Following on from my post on what I’ll call “social justice capture”, I was interested to come across this piece on Grist (via @theoverheadwire). The author talks a bit about the new light rail in Seattle, mentioning that he found it to be an inferior route to the airport, largely because of the stops along the way. He then notes that residents of the neighbourhoods where the light rail runs felt differently, and fought for those stops. This gets to the root of who these systems are for – neighbours, or passersby? I think it’s pretty clear which approach gets you to a system that has higher ridership and adds more value, but too many times those of us who live in the nice parts of town just want express routes to get us to a handful of places.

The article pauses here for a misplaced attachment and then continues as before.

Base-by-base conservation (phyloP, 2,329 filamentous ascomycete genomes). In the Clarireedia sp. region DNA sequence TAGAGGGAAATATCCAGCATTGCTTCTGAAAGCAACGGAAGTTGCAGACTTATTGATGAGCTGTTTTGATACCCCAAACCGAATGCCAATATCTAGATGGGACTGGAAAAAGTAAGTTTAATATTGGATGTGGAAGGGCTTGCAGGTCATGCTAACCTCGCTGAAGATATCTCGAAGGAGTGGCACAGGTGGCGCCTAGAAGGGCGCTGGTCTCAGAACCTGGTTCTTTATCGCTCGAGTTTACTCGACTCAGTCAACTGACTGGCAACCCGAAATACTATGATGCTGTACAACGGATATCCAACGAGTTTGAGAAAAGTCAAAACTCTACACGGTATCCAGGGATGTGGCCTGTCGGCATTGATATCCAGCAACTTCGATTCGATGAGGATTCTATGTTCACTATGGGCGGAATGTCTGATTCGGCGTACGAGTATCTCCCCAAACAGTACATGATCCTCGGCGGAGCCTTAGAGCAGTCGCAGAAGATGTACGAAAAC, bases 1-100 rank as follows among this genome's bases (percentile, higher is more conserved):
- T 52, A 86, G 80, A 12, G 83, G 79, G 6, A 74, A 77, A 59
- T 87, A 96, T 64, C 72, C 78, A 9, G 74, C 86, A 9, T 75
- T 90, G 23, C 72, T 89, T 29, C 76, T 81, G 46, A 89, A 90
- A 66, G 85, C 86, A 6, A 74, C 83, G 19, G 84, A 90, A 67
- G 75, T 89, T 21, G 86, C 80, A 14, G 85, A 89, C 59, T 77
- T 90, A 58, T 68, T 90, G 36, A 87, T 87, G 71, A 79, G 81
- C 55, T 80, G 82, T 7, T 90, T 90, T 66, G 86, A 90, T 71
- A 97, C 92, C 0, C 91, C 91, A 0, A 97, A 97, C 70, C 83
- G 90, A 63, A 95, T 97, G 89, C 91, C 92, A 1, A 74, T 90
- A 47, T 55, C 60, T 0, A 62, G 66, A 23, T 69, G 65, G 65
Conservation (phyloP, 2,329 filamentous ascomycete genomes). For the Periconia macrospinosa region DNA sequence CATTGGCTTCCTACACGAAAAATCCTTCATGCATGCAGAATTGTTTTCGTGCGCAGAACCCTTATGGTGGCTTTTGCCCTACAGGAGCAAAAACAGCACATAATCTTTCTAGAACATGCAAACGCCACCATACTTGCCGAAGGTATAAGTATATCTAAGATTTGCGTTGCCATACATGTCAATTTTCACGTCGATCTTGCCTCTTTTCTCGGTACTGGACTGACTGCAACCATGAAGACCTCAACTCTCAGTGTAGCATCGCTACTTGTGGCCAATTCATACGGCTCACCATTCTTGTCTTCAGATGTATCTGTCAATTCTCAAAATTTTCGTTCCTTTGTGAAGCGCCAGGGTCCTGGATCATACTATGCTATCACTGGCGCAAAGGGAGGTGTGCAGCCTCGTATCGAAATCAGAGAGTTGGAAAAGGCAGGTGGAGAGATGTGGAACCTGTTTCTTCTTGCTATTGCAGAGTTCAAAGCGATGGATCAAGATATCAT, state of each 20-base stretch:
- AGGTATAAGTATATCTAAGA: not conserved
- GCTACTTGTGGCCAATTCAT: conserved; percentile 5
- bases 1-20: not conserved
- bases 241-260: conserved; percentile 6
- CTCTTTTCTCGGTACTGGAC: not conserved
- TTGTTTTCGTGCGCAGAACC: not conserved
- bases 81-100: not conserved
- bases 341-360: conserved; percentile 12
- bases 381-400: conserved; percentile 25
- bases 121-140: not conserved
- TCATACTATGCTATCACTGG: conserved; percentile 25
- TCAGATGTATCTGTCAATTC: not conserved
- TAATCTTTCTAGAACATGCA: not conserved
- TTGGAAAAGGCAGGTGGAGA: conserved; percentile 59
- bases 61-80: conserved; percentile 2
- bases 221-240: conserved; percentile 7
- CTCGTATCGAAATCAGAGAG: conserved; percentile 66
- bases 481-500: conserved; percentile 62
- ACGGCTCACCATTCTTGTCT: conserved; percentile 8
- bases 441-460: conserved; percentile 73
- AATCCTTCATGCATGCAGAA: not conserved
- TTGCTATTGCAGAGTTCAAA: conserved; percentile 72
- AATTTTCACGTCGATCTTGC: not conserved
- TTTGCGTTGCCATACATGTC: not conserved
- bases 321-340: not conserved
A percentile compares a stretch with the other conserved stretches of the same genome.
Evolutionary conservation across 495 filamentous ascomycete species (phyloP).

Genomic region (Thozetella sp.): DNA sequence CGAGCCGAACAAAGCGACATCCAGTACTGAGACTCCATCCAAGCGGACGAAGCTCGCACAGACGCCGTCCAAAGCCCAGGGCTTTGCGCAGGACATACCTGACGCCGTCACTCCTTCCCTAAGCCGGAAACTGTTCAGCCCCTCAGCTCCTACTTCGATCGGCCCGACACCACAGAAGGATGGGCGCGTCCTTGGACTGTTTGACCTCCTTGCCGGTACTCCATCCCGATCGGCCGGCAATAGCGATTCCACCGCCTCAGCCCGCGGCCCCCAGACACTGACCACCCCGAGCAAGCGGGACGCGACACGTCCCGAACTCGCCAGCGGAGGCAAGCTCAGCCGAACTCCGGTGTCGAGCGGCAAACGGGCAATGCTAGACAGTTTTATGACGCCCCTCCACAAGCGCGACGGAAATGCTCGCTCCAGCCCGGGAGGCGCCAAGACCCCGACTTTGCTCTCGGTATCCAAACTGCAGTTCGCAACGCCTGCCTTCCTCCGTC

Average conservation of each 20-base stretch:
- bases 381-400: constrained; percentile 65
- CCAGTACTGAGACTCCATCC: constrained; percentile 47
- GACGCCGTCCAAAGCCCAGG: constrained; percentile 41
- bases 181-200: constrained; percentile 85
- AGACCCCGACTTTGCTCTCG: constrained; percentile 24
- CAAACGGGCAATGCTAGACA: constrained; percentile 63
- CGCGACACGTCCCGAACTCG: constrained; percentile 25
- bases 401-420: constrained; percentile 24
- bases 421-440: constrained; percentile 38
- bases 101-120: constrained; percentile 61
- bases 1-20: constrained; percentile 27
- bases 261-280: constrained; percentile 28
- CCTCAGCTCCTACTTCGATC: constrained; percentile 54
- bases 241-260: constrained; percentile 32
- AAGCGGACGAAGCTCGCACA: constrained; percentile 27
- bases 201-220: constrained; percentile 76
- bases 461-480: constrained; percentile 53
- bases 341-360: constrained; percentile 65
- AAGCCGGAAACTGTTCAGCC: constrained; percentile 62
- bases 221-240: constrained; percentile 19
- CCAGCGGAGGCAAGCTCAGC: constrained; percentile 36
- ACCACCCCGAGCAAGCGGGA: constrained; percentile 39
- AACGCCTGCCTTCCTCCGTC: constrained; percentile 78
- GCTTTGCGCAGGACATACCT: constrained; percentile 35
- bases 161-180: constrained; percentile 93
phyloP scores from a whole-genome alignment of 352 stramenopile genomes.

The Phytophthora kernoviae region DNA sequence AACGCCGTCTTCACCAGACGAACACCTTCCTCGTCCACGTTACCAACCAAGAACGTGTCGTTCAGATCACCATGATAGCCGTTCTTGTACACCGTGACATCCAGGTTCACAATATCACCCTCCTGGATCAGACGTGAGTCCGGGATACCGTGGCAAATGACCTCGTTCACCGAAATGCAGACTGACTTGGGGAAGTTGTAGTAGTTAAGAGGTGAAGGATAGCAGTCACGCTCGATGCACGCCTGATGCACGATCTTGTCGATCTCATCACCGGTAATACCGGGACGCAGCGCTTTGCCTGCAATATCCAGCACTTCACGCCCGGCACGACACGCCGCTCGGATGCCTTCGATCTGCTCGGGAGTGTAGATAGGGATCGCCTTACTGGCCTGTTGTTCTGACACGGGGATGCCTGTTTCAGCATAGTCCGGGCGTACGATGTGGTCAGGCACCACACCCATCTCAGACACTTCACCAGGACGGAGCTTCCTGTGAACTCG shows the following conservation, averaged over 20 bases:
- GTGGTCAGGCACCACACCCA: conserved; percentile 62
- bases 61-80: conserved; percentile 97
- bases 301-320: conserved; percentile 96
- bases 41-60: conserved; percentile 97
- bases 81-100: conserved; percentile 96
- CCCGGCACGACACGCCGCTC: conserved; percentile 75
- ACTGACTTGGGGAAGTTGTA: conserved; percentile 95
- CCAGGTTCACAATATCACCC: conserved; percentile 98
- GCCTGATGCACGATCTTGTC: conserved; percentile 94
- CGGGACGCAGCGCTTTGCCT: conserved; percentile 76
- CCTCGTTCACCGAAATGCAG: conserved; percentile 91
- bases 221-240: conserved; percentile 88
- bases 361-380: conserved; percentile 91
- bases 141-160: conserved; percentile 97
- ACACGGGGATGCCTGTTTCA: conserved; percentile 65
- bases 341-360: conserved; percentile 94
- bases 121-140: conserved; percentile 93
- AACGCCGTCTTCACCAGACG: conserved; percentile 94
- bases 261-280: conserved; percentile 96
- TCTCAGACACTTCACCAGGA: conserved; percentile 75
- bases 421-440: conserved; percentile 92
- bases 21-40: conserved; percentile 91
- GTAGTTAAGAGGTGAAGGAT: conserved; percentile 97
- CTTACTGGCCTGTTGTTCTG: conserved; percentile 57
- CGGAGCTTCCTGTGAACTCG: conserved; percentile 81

The article also talks briefly about the tension between smart growth and social justice, which centers around gentrification. This is an area where we simply do not have a good model (rent control/stabilization programs don’t work very well), and I can’t help but think that’s because a lot of us have limited experience with being on the wrong end of the gentrification stick. I’m hoping to write a bit about some thoughts on a good model soon.